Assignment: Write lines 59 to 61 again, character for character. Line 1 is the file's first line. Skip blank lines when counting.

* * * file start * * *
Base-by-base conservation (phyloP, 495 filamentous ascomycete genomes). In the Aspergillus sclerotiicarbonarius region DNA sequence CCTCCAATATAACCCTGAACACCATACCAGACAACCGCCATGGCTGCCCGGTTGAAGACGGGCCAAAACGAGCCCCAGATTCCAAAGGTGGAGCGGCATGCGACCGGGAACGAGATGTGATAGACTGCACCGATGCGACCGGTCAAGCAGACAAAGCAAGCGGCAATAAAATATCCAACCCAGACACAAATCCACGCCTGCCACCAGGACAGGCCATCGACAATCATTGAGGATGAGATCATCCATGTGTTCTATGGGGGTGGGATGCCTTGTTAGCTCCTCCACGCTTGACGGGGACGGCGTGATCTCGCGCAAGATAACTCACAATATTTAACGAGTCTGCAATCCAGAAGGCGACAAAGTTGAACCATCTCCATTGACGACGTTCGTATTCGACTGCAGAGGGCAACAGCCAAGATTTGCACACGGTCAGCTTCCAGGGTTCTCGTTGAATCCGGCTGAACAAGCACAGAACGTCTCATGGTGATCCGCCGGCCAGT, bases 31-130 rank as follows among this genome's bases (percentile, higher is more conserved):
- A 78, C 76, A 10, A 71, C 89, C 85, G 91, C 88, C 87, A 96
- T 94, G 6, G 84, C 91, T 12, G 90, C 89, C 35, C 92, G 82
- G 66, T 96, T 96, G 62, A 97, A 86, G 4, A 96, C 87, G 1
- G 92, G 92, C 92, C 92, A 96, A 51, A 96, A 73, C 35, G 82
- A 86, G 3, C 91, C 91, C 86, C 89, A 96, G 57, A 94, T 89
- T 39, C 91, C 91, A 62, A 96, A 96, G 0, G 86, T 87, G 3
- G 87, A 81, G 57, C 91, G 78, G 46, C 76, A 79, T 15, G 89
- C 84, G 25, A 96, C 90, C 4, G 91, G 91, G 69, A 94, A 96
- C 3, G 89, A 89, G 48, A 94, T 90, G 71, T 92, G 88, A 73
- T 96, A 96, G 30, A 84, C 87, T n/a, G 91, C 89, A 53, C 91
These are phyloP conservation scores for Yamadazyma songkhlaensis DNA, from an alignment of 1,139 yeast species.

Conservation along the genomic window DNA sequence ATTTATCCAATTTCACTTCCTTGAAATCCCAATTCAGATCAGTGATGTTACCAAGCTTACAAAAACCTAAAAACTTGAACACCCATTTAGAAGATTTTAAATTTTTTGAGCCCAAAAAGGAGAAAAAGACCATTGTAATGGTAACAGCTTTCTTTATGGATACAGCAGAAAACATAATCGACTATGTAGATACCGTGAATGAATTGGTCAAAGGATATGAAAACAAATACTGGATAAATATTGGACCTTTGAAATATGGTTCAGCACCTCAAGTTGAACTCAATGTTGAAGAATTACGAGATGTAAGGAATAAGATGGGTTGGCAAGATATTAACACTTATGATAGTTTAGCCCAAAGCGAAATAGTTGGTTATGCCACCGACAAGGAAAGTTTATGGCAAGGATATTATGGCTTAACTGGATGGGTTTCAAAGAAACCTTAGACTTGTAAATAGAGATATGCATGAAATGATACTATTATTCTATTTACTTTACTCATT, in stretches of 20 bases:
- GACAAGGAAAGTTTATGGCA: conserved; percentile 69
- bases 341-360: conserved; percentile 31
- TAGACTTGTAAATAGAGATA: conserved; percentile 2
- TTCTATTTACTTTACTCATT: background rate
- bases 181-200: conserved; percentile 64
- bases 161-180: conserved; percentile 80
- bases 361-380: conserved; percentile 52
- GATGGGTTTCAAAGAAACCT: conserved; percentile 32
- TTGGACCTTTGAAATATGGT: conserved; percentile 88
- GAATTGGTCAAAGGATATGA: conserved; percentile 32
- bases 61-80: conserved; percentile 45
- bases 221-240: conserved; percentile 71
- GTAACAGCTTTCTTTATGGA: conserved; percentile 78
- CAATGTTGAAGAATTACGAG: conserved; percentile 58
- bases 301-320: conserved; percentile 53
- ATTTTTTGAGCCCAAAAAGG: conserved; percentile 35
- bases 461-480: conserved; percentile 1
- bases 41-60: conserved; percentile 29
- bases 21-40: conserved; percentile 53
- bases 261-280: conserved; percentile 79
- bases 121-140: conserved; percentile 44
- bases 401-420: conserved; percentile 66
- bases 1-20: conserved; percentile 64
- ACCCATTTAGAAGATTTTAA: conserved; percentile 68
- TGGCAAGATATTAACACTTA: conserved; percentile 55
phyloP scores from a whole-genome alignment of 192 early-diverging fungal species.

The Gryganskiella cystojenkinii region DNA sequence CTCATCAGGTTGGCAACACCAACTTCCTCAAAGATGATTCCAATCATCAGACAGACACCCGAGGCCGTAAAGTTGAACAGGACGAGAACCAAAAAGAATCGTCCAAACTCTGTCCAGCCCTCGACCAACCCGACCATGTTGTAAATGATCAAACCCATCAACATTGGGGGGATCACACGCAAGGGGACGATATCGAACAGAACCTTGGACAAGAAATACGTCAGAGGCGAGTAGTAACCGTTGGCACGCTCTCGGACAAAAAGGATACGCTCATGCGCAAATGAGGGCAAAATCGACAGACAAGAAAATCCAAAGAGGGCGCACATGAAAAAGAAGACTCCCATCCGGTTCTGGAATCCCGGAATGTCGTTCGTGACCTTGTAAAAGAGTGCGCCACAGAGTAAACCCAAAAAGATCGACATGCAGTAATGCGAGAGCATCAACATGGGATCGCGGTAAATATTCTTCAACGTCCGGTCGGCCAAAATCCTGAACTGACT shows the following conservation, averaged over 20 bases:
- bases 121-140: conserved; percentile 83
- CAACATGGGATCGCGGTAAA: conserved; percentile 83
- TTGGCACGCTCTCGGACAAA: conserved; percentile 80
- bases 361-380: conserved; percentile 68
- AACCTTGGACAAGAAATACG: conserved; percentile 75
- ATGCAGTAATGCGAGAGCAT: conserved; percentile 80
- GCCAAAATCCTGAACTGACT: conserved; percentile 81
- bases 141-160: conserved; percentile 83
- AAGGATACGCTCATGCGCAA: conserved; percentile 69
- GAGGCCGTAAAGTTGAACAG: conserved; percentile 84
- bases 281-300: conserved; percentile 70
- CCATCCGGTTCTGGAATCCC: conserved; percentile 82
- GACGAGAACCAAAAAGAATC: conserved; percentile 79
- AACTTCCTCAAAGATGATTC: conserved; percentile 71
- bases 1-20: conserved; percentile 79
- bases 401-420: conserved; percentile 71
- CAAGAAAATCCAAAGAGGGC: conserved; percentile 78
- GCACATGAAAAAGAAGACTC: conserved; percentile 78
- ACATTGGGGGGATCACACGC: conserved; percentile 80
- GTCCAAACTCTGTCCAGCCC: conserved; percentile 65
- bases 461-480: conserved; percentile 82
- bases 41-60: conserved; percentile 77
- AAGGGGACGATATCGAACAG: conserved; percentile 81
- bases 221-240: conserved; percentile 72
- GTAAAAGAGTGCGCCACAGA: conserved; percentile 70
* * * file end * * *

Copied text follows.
- ACATTGGGGGGATCACACGC: conserved; percentile 80
- GTCCAAACTCTGTCCAGCCC: conserved; percentile 65
- bases 461-480: conserved; percentile 82